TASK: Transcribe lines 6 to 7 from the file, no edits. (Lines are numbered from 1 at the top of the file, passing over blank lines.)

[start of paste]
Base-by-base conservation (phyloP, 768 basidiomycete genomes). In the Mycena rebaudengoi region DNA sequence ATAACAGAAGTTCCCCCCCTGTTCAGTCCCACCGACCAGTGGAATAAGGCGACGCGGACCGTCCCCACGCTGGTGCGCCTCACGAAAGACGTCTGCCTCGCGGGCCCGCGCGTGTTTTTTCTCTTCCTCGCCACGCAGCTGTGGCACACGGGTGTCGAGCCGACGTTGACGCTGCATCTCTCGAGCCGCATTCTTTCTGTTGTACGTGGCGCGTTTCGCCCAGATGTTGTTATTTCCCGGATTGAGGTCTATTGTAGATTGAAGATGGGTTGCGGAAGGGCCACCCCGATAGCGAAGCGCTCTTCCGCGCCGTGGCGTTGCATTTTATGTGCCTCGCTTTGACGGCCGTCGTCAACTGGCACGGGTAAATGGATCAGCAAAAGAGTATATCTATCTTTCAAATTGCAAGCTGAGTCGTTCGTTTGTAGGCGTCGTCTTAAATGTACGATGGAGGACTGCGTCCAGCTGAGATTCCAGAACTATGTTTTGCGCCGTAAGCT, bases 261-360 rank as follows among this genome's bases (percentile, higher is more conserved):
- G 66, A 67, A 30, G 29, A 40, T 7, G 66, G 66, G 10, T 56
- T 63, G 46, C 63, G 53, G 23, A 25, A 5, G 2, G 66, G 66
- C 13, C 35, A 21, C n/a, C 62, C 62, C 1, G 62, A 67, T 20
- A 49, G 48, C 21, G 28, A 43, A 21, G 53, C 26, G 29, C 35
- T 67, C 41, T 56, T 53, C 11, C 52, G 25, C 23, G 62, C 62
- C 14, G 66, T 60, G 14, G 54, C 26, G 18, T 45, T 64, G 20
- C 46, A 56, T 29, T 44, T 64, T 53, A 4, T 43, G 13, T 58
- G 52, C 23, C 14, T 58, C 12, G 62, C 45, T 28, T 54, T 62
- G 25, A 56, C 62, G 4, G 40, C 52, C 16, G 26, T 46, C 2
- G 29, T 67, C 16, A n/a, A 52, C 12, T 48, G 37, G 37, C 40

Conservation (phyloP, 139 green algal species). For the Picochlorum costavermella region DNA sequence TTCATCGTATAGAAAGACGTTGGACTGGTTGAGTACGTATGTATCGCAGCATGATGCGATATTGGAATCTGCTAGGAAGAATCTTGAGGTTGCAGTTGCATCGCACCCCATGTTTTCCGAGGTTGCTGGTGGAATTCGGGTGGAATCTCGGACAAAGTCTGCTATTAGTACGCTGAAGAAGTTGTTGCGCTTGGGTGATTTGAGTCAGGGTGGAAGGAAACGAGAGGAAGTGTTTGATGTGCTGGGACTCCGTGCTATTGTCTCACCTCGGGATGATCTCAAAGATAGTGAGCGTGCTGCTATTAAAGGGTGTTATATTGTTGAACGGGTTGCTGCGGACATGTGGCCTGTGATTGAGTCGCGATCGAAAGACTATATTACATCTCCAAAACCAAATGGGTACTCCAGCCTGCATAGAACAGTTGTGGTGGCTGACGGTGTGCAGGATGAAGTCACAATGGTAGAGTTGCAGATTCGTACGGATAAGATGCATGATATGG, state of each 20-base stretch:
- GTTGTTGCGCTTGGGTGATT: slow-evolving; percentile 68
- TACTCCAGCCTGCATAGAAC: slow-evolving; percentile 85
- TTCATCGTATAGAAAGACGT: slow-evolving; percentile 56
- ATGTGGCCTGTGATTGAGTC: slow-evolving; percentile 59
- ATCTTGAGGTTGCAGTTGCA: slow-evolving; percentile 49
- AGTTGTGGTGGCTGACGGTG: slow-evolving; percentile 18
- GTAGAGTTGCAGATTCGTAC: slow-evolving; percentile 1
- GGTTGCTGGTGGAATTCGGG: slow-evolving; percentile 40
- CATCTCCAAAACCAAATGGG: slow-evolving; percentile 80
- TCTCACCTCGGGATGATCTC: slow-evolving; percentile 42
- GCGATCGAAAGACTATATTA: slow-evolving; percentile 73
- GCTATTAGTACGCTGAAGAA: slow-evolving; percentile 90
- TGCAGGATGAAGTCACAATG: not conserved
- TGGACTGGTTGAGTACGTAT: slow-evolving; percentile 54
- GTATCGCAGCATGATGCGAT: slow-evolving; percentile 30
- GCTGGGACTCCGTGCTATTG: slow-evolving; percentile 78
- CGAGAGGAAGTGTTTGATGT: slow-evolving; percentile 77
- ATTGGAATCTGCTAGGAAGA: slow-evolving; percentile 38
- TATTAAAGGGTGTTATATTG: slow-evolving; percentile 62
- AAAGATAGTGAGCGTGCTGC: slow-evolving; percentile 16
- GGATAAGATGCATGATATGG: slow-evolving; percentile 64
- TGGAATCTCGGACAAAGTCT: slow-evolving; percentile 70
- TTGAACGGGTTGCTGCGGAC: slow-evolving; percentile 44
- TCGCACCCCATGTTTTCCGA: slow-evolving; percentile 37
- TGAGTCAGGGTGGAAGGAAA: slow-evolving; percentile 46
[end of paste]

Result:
- T 67, C 41, T 56, T 53, C 11, C 52, G 25, C 23, G 62, C 62
- C 14, G 66, T 60, G 14, G 54, C 26, G 18, T 45, T 64, G 20